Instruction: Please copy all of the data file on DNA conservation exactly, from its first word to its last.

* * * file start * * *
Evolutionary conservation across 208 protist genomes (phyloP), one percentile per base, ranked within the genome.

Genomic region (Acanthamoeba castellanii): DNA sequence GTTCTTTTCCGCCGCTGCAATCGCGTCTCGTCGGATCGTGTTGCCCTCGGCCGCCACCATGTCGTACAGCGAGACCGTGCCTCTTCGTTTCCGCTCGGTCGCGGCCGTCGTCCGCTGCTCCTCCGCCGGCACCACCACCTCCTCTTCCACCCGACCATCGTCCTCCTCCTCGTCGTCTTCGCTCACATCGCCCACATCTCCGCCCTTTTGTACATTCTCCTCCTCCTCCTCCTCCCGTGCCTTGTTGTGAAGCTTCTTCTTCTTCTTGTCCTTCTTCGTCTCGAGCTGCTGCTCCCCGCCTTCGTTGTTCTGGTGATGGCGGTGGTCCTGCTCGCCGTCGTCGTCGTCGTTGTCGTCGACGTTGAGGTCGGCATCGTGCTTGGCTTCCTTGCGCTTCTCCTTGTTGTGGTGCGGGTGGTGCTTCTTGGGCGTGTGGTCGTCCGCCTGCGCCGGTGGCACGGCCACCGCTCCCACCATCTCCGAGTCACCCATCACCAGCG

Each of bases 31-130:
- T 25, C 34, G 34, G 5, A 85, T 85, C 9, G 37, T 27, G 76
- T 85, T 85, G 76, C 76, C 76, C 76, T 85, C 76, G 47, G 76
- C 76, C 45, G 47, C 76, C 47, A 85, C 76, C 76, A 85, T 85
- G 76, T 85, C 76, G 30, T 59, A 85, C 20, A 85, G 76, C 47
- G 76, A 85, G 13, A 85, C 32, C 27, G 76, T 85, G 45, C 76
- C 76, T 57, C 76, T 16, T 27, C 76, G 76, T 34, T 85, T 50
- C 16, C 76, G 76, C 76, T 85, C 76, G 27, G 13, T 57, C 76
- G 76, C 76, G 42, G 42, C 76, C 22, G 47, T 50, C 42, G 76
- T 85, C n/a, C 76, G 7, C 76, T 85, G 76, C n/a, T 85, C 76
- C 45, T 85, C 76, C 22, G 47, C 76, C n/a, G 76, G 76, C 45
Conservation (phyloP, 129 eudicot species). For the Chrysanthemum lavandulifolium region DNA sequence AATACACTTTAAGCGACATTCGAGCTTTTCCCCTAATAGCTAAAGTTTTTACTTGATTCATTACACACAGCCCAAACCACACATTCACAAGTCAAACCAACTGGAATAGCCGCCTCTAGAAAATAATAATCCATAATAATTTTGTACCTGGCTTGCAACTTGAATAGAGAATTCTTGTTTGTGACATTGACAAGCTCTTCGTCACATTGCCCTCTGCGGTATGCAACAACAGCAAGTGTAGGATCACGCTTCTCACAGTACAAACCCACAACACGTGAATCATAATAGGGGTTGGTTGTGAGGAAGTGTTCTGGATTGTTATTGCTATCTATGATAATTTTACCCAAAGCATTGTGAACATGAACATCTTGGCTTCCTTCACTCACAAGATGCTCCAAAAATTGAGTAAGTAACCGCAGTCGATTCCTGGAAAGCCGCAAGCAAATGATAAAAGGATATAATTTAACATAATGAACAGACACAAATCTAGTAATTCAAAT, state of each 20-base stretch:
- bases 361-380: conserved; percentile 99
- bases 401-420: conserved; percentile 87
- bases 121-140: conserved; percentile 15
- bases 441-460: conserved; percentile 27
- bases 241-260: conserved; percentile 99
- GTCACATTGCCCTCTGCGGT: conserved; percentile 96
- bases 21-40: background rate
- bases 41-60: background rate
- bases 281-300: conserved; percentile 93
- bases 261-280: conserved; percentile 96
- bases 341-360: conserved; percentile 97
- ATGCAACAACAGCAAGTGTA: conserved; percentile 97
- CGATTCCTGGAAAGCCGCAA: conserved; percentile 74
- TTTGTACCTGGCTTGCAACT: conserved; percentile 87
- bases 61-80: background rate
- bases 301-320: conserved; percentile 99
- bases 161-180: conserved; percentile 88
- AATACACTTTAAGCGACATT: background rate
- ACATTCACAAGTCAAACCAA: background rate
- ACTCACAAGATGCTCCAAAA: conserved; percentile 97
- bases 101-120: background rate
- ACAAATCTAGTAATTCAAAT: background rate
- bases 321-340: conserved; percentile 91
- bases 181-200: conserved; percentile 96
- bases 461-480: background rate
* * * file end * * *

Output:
Evolutionary conservation across 208 protist genomes (phyloP), one percentile per base, ranked within the genome.

Genomic region (Acanthamoeba castellanii): DNA sequence GTTCTTTTCCGCCGCTGCAATCGCGTCTCGTCGGATCGTGTTGCCCTCGGCCGCCACCATGTCGTACAGCGAGACCGTGCCTCTTCGTTTCCGCTCGGTCGCGGCCGTCGTCCGCTGCTCCTCCGCCGGCACCACCACCTCCTCTTCCACCCGACCATCGTCCTCCTCCTCGTCGTCTTCGCTCACATCGCCCACATCTCCGCCCTTTTGTACATTCTCCTCCTCCTCCTCCTCCCGTGCCTTGTTGTGAAGCTTCTTCTTCTTCTTGTCCTTCTTCGTCTCGAGCTGCTGCTCCCCGCCTTCGTTGTTCTGGTGATGGCGGTGGTCCTGCTCGCCGTCGTCGTCGTCGTTGTCGTCGACGTTGAGGTCGGCATCGTGCTTGGCTTCCTTGCGCTTCTCCTTGTTGTGGTGCGGGTGGTGCTTCTTGGGCGTGTGGTCGTCCGCCTGCGCCGGTGGCACGGCCACCGCTCCCACCATCTCCGAGTCACCCATCACCAGCG

Each of bases 31-130:
- T 25, C 34, G 34, G 5, A 85, T 85, C 9, G 37, T 27, G 76
- T 85, T 85, G 76, C 76, C 76, C 76, T 85, C 76, G 47, G 76
- C 76, C 45, G 47, C 76, C 47, A 85, C 76, C 76, A 85, T 85
- G 76, T 85, C 76, G 30, T 59, A 85, C 20, A 85, G 76, C 47
- G 76, A 85, G 13, A 85, C 32, C 27, G 76, T 85, G 45, C 76
- C 76, T 57, C 76, T 16, T 27, C 76, G 76, T 34, T 85, T 50
- C 16, C 76, G 76, C 76, T 85, C 76, G 27, G 13, T 57, C 76
- G 76, C 76, G 42, G 42, C 76, C 22, G 47, T 50, C 42, G 76
- T 85, C n/a, C 76, G 7, C 76, T 85, G 76, C n/a, T 85, C 76
- C 45, T 85, C 76, C 22, G 47, C 76, C n/a, G 76, G 76, C 45
Conservation (phyloP, 129 eudicot species). For the Chrysanthemum lavandulifolium region DNA sequence AATACACTTTAAGCGACATTCGAGCTTTTCCCCTAATAGCTAAAGTTTTTACTTGATTCATTACACACAGCCCAAACCACACATTCACAAGTCAAACCAACTGGAATAGCCGCCTCTAGAAAATAATAATCCATAATAATTTTGTACCTGGCTTGCAACTTGAATAGAGAATTCTTGTTTGTGACATTGACAAGCTCTTCGTCACATTGCCCTCTGCGGTATGCAACAACAGCAAGTGTAGGATCACGCTTCTCACAGTACAAACCCACAACACGTGAATCATAATAGGGGTTGGTTGTGAGGAAGTGTTCTGGATTGTTATTGCTATCTATGATAATTTTACCCAAAGCATTGTGAACATGAACATCTTGGCTTCCTTCACTCACAAGATGCTCCAAAAATTGAGTAAGTAACCGCAGTCGATTCCTGGAAAGCCGCAAGCAAATGATAAAAGGATATAATTTAACATAATGAACAGACACAAATCTAGTAATTCAAAT, state of each 20-base stretch:
- bases 361-380: conserved; percentile 99
- bases 401-420: conserved; percentile 87
- bases 121-140: conserved; percentile 15
- bases 441-460: conserved; percentile 27
- bases 241-260: conserved; percentile 99
- GTCACATTGCCCTCTGCGGT: conserved; percentile 96
- bases 21-40: background rate
- bases 41-60: background rate
- bases 281-300: conserved; percentile 93
- bases 261-280: conserved; percentile 96
- bases 341-360: conserved; percentile 97
- ATGCAACAACAGCAAGTGTA: conserved; percentile 97
- CGATTCCTGGAAAGCCGCAA: conserved; percentile 74
- TTTGTACCTGGCTTGCAACT: conserved; percentile 87
- bases 61-80: background rate
- bases 301-320: conserved; percentile 99
- bases 161-180: conserved; percentile 88
- AATACACTTTAAGCGACATT: background rate
- ACATTCACAAGTCAAACCAA: background rate
- ACTCACAAGATGCTCCAAAA: conserved; percentile 97
- bases 101-120: background rate
- ACAAATCTAGTAATTCAAAT: background rate
- bases 321-340: conserved; percentile 91
- bases 181-200: conserved; percentile 96
- bases 461-480: background rate